And I hear so much in this record that was like it had never been done to that point. But it's been done since of times since then. And I didn't realize how much of popular culture was steeped in this stuff. He created a whole new vocabulary.

If you're going to be that outrageously almost egomaniacal, there are two choices you can either deliver, which Kanye did and almost no one ever does, or you recede back into the ether and no one notices you and they just say, well, that I was full of himself and wasn't good. It's kind of a totally different approach than someone like me would take who was thought to be super conservative and build things up over time. Right. It's been 15 years networking to get the right opportunity seized on the right moment. Don't screw that up. Take that one network more like and, you know, build that up towards some eventual thing. Or it seems like, you know, I feel like I have enough to go on. So why don't I try this? And eventually someone will let me released an album and I don't know, I'll get 10 Grammy nominations on my first one, including best hip hop song, best rap album. There are so many concentric circles of that concept on all of these songs. You've kind of touched on it when you get to Jesus walks, that thing that everybody loves. Not only does it have outrageously good production, the song itself is great. His delivery is great.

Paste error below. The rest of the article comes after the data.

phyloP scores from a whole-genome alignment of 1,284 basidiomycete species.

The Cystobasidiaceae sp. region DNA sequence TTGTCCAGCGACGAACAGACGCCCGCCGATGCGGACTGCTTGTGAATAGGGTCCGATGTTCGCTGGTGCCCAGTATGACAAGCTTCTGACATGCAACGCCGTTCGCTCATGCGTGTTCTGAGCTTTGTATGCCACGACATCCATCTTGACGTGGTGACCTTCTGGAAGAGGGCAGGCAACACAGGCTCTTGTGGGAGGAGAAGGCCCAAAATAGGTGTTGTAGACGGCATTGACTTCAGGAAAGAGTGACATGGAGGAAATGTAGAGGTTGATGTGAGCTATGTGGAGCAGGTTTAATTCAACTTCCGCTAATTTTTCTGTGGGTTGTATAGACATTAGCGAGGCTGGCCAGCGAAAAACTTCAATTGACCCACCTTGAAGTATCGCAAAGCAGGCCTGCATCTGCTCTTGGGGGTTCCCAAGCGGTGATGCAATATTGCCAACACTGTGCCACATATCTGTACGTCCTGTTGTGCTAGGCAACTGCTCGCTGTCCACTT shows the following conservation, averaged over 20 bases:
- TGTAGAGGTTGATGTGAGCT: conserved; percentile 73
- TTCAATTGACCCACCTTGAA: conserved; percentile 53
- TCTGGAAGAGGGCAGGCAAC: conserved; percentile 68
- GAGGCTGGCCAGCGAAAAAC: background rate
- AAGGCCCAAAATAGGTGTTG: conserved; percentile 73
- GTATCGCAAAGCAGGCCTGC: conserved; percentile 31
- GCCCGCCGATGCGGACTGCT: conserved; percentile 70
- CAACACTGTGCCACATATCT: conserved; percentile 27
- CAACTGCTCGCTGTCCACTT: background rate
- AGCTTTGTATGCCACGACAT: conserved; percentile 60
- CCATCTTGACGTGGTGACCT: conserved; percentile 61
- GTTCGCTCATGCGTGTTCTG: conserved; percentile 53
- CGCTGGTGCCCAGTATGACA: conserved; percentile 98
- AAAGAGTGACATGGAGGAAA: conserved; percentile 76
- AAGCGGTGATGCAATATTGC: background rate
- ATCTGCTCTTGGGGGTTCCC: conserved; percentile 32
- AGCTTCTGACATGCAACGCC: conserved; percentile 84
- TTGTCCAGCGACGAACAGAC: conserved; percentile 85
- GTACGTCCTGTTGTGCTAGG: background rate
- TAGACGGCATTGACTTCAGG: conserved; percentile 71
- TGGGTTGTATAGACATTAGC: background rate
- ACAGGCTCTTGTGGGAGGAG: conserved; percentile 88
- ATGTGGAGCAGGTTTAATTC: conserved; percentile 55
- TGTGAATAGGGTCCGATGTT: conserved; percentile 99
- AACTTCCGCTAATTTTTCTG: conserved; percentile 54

Oh oh oh oh oh oh most. Oh we have.

So no way because could get that part not far into the song where he takes a deep breath when he's delivering, trying to catch on. So what it takes to get all of that stuff is so well done. And then inside of the song he's talking about, if he ever writes a song about what this song is about, that'll never get played. And it ends up being the best hip hop song of the year. Right. The further away you get from stuff like that, you have to it's almost like you become less certain about what he thought about when he was saying it, because it's almost like the first time you hear it, you go, oh, look at him. He got famous and he didn't expect it. Not long after that you go, that is definitely not the case. He totally expected to get famous. It's like the further away you get from it, kind of the more in depth it becomes.